Do you know how much money BHP Billiton (NYSE: BHP) made in the first half of its fiscal year? If you woke up in Australia this week, you probably do. That's because the business press here can't stop repeating that the company made a record $10.5 billion, putting the mining giant on track to make more than $23 billion during 2011.

That's newsworthy not only because it's a lot of money but also because it comes on the heels of BHP's successful effort to defeat a proposed windfall-profits tax on miners. As you can imagine, some Australians are now calling on their government to revisit that plan.

The mining industry here is a strong lobby, so the government will surely have a fight on its hands if it tries to revisit the compromise it reached with the miners. Yet the politics surrounding BHP's earnings are not as interesting to me as the opportunities BHP stands ready to create in Australia. That's because BHP is forecasting rising global demand for commodities and plans to invest $80 billion over the next five years to boost production. That's a big number any way you slice it, but it's particularly impressive given that BHP spent just $24 billion on expansion over the past decade. Companies that build equipment for BHP, test its samples, ship its products to port, help it explore for reserves, or participate anywhere else along the mining value chain must be positively giddy today and thinking about what they need to do to increase their own capacity.

That makes for a pleasant morning
For that reason, we weren't surprised to find Campbell Brothers CEO Greg Kilmister in a very good mood when we met with him this week in Brisbane. Campbell Brothers is one of the world's top providers of laboratory services to mining companies such as BHP, and growth at BHP means Kilmister and crew will have many more samples to analyze -- at a better than 20% profit margin. What's more, the company looks pretty smart today for having invested aggressively in capacity over the past few years. Unlike many of its competitors, Campbell Brothers won't need to rush to meet rising demand for its services.

Yet Kilmister isn't an unabashed bull when it comes to commodities. He's loyal to his belief -- one that we at Motley Fool Global Gains share -- that mining is a cyclical industry, and even though this cycle may last a little longer than the last one, he's adamant that a downturn is coming.

That perspective shouldn't scare you, but it should influence how you think about investing in this sector. If you agree that mining will always be cyclical, then what separates a good company from a bad one is the ability to cut costs during a downturn without sacrificing the ability to quickly scale back up when things look better. Campbell Brothers has come up with an innovative hub-and-spoke model to achieve this kind of efficient operation, and because of it, the company posted one of the best years in its 100-plus-year history during the global financial crisis (or "the GFC," as everybody says down here).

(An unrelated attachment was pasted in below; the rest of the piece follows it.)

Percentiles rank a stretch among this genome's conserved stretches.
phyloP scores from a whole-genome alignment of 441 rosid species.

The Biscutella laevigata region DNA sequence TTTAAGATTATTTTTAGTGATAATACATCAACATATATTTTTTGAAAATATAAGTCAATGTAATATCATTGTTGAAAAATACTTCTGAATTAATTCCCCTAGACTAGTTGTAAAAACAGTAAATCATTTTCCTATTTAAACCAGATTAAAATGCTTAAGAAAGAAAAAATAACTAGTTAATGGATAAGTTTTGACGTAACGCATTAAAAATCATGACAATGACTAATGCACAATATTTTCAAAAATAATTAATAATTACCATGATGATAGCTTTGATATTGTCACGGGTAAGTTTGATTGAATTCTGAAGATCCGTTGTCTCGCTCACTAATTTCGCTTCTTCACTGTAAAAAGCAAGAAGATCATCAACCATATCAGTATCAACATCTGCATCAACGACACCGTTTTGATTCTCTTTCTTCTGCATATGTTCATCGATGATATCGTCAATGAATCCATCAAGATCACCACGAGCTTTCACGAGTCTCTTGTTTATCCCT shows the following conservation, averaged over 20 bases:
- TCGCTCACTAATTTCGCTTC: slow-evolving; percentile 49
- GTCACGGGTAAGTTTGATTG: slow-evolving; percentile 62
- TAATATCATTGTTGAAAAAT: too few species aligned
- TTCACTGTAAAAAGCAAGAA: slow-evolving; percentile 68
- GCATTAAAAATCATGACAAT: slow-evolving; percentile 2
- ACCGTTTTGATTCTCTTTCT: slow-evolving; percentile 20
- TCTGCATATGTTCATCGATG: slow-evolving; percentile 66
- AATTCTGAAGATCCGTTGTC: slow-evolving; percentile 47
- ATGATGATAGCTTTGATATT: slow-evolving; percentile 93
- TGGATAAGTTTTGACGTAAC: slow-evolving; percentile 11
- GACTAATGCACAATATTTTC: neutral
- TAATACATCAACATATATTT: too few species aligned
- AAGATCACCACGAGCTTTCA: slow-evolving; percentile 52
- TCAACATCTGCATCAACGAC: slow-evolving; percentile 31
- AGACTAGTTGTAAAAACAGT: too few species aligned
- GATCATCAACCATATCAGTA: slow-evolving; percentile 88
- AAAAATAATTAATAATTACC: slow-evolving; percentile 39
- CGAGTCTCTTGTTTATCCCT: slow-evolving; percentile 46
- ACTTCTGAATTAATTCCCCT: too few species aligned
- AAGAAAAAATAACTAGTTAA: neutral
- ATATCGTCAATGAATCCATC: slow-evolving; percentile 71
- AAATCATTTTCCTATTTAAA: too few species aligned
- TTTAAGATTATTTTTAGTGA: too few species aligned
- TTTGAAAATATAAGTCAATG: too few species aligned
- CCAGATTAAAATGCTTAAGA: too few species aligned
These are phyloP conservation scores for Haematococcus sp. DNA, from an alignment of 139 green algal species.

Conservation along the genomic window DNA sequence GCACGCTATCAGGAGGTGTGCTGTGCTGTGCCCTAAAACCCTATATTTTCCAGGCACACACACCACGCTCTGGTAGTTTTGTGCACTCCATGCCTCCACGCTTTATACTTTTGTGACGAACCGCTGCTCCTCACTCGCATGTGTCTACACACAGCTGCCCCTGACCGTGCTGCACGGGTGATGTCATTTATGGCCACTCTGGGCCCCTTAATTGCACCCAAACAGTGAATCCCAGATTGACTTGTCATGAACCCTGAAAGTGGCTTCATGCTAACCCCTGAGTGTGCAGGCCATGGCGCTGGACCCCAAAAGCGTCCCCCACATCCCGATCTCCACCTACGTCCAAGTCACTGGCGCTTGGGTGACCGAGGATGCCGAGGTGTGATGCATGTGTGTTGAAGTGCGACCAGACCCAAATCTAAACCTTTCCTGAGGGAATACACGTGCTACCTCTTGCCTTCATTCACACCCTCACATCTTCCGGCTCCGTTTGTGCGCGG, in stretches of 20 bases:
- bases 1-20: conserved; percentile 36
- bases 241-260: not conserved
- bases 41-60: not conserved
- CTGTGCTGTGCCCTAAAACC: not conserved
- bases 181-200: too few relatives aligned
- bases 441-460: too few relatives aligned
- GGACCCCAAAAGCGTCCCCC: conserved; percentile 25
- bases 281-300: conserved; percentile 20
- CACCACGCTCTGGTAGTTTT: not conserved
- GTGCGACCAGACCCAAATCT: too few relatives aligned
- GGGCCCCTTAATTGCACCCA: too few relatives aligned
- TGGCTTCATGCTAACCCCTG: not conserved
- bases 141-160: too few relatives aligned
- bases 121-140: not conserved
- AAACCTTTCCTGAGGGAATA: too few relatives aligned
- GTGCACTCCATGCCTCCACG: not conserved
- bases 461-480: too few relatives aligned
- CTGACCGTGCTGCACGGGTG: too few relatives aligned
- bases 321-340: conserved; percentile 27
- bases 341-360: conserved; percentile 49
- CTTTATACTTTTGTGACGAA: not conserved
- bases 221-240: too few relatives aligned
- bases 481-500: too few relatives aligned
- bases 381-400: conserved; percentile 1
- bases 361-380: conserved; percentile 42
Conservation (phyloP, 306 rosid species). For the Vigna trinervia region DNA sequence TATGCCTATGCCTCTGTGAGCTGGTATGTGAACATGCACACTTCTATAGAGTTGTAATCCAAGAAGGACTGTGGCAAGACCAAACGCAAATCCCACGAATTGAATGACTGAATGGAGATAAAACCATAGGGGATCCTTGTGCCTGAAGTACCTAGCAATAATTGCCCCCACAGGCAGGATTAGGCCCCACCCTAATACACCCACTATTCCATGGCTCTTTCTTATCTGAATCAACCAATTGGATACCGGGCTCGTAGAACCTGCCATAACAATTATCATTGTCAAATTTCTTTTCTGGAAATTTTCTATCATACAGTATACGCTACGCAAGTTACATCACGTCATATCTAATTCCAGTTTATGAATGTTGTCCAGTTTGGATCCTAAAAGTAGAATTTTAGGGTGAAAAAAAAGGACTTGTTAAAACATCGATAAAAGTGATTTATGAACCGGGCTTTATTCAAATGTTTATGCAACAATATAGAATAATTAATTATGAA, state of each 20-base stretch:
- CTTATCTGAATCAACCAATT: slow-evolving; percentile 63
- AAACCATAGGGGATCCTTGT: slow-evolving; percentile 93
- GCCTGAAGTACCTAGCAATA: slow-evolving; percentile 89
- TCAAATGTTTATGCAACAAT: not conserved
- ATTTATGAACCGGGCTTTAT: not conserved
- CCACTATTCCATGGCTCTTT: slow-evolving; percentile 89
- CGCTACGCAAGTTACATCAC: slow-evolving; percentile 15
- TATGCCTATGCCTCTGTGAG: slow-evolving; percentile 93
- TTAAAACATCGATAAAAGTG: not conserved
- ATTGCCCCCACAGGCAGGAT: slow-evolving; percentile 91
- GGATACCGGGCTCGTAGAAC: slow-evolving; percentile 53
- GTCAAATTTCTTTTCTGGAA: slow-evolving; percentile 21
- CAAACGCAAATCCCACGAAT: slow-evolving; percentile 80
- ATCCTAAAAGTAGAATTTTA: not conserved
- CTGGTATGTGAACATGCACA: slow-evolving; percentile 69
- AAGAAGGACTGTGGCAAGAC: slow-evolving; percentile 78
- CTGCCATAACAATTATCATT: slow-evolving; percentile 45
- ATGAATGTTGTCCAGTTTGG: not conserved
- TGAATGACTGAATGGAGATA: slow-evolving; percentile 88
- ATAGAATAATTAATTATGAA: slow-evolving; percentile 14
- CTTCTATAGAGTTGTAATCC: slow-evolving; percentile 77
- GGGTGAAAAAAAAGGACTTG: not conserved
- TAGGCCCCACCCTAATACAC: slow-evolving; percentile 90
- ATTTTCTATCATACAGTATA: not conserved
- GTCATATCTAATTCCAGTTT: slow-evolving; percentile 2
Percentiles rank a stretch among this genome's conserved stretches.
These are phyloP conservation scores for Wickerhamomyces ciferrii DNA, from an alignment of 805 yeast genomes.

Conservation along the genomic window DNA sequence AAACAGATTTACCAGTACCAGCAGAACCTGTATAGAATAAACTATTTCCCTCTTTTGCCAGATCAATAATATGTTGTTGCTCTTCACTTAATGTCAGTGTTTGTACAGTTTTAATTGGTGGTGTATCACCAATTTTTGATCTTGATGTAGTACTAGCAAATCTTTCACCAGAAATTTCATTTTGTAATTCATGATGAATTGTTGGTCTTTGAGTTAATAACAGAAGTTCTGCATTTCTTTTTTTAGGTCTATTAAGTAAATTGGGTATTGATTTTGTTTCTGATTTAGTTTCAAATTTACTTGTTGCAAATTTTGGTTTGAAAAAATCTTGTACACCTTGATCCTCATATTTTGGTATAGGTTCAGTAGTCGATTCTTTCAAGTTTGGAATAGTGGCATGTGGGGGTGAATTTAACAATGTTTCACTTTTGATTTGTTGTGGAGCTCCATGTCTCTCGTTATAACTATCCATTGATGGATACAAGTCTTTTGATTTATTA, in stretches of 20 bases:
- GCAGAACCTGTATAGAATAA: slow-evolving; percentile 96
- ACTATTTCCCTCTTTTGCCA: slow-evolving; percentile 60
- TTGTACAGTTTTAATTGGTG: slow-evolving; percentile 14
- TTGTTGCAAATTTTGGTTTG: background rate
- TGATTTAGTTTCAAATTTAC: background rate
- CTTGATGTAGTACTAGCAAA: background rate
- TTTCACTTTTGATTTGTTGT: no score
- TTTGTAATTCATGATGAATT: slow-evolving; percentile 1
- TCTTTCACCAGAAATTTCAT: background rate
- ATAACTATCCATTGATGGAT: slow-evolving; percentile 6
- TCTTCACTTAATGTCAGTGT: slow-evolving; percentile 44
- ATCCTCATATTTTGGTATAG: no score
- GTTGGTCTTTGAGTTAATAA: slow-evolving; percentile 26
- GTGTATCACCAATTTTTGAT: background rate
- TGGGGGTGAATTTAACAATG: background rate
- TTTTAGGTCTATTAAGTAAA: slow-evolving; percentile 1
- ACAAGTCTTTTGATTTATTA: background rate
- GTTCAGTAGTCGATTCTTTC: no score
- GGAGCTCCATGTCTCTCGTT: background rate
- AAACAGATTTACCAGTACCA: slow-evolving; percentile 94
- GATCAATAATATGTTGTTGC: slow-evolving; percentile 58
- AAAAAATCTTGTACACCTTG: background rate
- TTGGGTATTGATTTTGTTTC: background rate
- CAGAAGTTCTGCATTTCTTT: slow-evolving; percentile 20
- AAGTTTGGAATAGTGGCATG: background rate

Can it repeat that success?
Of course, that experience has made investors willing to pay dearly for Campbell Brothers, with the stock trading for more than 15 times cyclically high operating earnings in Australia today. That's a lot for a cyclical business, even if it is a superior company.

But our meeting with Campbell Brothers was by no means a waste of time. Sitting down with Kilmister helped us realize exactly what type of company we want to invest in during the multidecade commodities boom: a high-margin services business with a disciplined operating track record and the ability to roll with volatility in commodity prices -- and we also want it cheap.

I don't think that's too much to ask for, and our remaining company visits in Brisbane and Sydney include a number of promising candidates. If we find what we're looking for, you'll be the first to find out. Stay tuned by signing up for our dispatches using the box below.

Tim Hanson, co-advisor of Motley Fool Global Gains, doesn't own shares of any company mentioned. Try any of our Foolish newsletter services free for 30 days. We Fools don't all hold the same opinions, but we all believe that considering a diverse range of insights makes us better investors. The Motley Fool has a disclosure policy.